Rocky world is most Earth-like yet

A planet-hunting space telescope has detected the most Earth-like world ever found around another star. The terrestrial-type planet is the smallest yet discovered outside our own solar system.

Artist's impression of COROT-Exo-7bIt is less than twice the size of Earth and orbits a star resembling our own Sun in the constellation of Monoceros, the Unicorn.

Astronomers believe the planet, dubbed COROT-Exo-7b and 457 light-years away, has a rocky surface which may be covered with lava or water vapour.

It was found by the European Space Agency’s COROT satellite, which was launched in December 2006 to seek out new worlds.

Most of the 330 planets discovered so far in the galaxy are gas giants resembling out own giant Jupiter. This one is more like Earth, Mars or Venus and is smaller than a previous discovery revealed last year. Another world, Gliese 581c, detected two years ago, was said to be Earth-like because it lies in the habitable “Goldilocks zone” around a star.

The new find, which orbits its star once every 20 hours, lies very close to its parent star, and has a high temperature, between 1,000 and 1,500°C. Astronomers detected the new planet as it passed in front of the star, dimming its light.

The density of the planet is still under investigation: it may be rocky like Earth and covered in liquid lava. It may also belong to a class of planets that are thought to be made up of water and rock in almost equal amounts. Given the high temperatures measured, the planet would be a very hot and humid place.

Daniel Rouan, of Paris Observatory, said: “COROT was designed precisely in the hope of discovering some of these objects.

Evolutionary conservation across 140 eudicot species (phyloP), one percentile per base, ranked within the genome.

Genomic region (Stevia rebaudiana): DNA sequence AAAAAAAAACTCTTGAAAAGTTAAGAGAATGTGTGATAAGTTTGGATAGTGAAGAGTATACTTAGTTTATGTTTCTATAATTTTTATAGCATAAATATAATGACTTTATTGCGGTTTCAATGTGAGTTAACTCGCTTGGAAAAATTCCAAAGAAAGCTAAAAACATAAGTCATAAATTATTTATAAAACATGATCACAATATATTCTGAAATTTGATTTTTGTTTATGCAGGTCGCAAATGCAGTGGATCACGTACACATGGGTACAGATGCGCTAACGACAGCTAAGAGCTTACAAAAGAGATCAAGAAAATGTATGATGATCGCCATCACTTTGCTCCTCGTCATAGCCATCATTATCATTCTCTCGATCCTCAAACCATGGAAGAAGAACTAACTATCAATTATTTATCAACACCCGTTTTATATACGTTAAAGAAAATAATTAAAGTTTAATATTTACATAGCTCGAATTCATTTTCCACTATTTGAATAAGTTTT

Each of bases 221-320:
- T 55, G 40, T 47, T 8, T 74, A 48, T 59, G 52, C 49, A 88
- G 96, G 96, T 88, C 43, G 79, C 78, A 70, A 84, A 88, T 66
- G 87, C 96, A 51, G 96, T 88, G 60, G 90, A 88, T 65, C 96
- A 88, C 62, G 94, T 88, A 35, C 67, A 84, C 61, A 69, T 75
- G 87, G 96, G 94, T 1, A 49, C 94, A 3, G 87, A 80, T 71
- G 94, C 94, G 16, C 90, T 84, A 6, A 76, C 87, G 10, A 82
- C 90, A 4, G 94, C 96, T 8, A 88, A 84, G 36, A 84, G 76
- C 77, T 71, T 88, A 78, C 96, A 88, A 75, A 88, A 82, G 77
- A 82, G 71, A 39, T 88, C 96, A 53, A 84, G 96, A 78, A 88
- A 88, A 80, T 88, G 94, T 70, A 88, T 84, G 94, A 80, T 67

ESA’s Malcolm Fridlund said: “For the first time, we have unambiguously detected a planet that is ‘rocky’ in the same sense as our own Earth. We now have to understand this object further to put it into context, and continue our search for smaller, more Earth-like objects with COROT.”

Details of the discovery will be published in the journal Astronomy and Astrophysics. NASA have said that they expect 60 per cent of stars like the Sun to have rocky planets in orbit.

Picture: An artist’s impression of the planet passing in front of the Sun-like star. The curved line represents the fade in the star’s light as the planet passes in front of it. (Credit: CNES).

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Paul Sutherland

Paul Sutherland

I have been a professional journalist for nearly 40 years. I write regularly for science magazines including BBC Sky at Night magazine, BBC Focus, Astronomy Now and Popular Astronomy. I have also authored three books on astronomy and contributed to others.
Paul Sutherland

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Paul Sutherland

I have been a professional journalist for nearly 40 years. I write regularly for science magazines including BBC Sky at Night magazine, BBC Focus, Astronomy Now and Popular Astronomy. I have also authored three books on astronomy and contributed to others.

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